Algorithms Notes – Chapter 9

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Depth-First Search – Analysis

Time Complexity

Let G = (V, E) be the graph on which the Depth-First Search algorithm gets executed. Not taking into account the time taken by DFS-VISIT, the time taken by DFS is essentially of the same order as the time taken by both the for loops in DFS. Since both for loops have time $latex\Theta(|V|)$, DFS takes time \Theta(|V|) if one excludes the calls to DFS-VISIT. Since DFS-VISIT is called exactly once for each vertex in the graph G, the for loop in DFS-VISIT executes Adj[v] times for any vertex v on which it is run. Hence (by the handshaking lemma) the total time for running DFS-VISIT on all vertices in G is \sum_{v \in V} = \Theta (|E|). Hence the time complexity of the algorithm is \Theta (|V| + |E|).

Paranthesis Theorem

Theorem: Let G = (V, E) be the graph on which the Depth-First Search algorithm gets executed. Let u and v be any two vertices in G. Exactly one of the following three conditions must hold:

  1. The intervals [u.d, u.f] and [v.d, v.f] are entirely disjoint and neither u nor v are descendants of each other in the depth-first forest.
  2. The interval [u.d, u.f] is contained entirely in the interval [v.d, v.f] and u is a descendant of v in a depth-first tree.
  3. The interval [v.d, v.f] is contained entirely in the interval [u.d, u.f] and v is a descendant of u in a depth-first tree.

Proof: Proof by case analysis. We begin with the case when u.d < v.d. There can be two subcases.

Subcase 1: v.d < u.f. This means that v was discovered when u was gray and, hence, v is a descendant of u. Since v was discovered after you, its adjacency list scan has to be completed before the search returns to scanning the adjacency list of u. Hence it must be true that v.f < u.f. In other words, case 2 of the theorem is true in this subcase.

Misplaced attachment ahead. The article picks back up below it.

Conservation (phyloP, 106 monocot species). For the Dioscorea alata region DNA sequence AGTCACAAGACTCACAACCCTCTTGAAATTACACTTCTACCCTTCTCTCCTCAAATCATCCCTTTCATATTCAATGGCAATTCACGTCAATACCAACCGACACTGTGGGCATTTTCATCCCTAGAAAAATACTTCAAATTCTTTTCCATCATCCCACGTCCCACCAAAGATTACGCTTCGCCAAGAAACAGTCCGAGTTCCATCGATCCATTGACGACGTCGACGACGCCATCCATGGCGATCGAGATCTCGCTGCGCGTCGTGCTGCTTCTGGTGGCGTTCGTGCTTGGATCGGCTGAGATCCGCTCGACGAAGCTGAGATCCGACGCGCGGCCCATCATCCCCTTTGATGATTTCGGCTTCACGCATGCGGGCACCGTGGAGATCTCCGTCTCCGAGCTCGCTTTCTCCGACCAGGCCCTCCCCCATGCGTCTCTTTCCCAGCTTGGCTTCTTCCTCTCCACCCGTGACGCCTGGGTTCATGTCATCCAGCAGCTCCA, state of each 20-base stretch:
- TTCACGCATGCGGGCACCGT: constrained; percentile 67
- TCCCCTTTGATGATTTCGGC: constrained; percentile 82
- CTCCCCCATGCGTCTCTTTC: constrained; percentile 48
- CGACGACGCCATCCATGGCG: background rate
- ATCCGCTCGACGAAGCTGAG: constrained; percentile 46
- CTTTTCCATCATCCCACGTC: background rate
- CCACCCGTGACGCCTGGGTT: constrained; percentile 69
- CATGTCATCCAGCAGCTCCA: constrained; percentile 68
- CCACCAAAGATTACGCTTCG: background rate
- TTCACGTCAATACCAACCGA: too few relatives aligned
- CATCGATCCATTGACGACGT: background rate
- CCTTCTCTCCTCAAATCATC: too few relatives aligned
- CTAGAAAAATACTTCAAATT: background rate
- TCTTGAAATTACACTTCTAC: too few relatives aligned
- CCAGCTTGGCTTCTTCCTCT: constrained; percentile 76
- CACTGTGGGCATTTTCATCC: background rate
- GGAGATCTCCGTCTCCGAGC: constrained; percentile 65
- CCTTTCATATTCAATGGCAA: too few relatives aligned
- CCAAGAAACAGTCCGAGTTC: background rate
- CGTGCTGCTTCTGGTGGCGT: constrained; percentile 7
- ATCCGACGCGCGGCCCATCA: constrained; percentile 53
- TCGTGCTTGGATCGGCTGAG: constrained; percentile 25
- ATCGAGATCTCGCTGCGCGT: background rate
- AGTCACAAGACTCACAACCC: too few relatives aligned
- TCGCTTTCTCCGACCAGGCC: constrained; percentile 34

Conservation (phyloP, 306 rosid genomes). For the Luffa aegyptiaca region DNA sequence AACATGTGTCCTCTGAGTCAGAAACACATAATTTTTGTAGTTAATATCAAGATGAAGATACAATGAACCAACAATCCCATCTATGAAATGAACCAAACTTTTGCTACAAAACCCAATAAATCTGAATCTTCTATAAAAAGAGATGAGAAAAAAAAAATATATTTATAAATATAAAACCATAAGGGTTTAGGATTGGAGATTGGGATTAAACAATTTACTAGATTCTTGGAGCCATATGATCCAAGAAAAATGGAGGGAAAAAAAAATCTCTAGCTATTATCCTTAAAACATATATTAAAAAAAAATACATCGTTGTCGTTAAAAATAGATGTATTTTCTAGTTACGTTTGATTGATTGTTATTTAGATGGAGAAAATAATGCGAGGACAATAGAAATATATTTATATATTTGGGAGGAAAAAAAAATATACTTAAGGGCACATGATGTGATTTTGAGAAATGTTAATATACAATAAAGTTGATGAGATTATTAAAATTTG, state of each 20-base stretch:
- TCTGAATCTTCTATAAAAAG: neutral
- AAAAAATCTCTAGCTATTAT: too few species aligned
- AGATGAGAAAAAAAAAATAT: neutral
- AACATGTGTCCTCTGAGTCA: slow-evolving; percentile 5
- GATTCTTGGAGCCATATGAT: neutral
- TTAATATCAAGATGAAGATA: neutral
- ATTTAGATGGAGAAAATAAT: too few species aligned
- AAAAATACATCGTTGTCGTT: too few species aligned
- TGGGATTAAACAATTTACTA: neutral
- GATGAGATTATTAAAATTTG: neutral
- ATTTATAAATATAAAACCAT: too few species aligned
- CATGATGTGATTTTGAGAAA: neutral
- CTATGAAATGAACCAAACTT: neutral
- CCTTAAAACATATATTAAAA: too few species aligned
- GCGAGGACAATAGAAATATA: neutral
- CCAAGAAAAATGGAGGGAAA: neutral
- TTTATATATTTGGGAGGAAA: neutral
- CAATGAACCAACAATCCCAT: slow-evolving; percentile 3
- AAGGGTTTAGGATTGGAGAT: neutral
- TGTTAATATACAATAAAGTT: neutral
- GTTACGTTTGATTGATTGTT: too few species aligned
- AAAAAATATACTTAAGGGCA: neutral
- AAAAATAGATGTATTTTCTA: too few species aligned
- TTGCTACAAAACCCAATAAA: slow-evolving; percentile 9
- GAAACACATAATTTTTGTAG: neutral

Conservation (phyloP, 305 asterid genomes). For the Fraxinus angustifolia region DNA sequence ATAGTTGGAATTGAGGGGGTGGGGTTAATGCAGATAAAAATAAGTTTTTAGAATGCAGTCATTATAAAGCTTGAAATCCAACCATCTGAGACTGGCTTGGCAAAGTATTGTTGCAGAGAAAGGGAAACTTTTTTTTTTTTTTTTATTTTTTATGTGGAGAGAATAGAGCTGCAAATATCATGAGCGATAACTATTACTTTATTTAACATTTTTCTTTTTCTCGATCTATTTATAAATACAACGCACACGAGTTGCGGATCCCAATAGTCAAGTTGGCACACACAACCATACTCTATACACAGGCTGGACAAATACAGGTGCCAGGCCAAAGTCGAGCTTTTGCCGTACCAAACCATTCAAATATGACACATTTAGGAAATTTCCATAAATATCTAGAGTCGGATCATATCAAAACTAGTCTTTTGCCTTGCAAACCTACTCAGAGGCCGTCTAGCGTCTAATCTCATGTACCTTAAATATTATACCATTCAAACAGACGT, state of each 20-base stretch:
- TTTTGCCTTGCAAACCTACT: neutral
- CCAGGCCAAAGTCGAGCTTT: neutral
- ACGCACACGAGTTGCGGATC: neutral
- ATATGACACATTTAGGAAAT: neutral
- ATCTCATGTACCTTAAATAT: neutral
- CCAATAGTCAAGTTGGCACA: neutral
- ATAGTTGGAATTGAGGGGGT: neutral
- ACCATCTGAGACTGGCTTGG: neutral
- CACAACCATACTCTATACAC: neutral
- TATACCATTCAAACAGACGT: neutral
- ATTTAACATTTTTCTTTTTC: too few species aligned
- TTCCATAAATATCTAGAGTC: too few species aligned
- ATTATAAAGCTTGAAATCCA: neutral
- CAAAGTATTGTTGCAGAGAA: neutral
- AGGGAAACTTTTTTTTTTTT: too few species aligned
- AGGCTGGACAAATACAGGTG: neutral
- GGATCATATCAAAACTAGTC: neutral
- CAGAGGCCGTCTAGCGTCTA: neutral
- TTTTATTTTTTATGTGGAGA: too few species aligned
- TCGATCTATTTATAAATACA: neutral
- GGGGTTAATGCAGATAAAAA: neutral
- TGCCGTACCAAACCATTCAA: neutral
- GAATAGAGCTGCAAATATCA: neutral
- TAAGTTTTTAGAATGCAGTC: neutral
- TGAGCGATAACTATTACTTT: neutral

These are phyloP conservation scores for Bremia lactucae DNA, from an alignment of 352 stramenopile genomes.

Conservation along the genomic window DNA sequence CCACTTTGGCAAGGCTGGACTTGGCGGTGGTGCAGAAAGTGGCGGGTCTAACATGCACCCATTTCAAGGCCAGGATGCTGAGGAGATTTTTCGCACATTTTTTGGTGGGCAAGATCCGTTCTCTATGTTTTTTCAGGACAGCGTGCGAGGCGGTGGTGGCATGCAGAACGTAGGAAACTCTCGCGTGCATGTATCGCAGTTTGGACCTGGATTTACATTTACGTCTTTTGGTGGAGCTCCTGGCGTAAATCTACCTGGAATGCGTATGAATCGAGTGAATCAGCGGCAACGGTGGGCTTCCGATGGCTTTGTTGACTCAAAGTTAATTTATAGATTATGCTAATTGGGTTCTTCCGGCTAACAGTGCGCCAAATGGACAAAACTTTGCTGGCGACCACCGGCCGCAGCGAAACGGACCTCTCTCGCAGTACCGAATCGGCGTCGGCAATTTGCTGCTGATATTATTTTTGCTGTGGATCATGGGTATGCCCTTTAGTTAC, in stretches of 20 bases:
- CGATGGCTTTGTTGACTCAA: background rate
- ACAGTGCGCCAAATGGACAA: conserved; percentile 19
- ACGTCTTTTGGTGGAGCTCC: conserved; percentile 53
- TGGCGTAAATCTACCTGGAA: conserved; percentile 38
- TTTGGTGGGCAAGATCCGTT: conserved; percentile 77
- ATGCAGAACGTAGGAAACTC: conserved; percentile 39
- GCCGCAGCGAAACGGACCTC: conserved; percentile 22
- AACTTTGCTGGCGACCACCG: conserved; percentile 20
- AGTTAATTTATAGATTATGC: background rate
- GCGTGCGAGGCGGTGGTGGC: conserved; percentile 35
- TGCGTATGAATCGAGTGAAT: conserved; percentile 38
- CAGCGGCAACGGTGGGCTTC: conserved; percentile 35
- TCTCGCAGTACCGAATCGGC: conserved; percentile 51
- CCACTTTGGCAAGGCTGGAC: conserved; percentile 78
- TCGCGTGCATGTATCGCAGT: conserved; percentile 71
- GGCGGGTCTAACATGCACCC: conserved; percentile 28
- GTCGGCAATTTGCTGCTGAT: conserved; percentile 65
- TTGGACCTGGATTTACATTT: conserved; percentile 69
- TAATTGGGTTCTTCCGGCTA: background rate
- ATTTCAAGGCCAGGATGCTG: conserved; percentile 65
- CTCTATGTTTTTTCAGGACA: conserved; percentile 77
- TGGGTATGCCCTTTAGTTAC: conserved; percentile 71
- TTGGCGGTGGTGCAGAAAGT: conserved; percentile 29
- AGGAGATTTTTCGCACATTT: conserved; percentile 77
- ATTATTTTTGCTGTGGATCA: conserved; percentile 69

Subcase 2: u.f < v.d. Since, in a depth first search, w.d < w.f for any vertex w searched by the algorithm, it must be true that u.d < u.f < v.d < v.f. This means that the intervals [u.d, u.f] and [v.d, v.f] are disjoint. Since the intervals are disjoint, neither of the two vertices was discovered while the other was gray. In other words, neither vertex is a descendant of the other.

The proof for the case when v.d < u.d is similar. \square

Corollary 1: Let v and u be any two vertices in a depth-first forest of a graph G. v is a proper descendant of u if and only if u.d < v.d < v.f < u.f.

Proof: Immediate from the paranthesis theorem. (Once again, don’t blame me for lack of explanation. Blame the textbook Introduction to Algorithms 3rd Edition by Cormen et al.).

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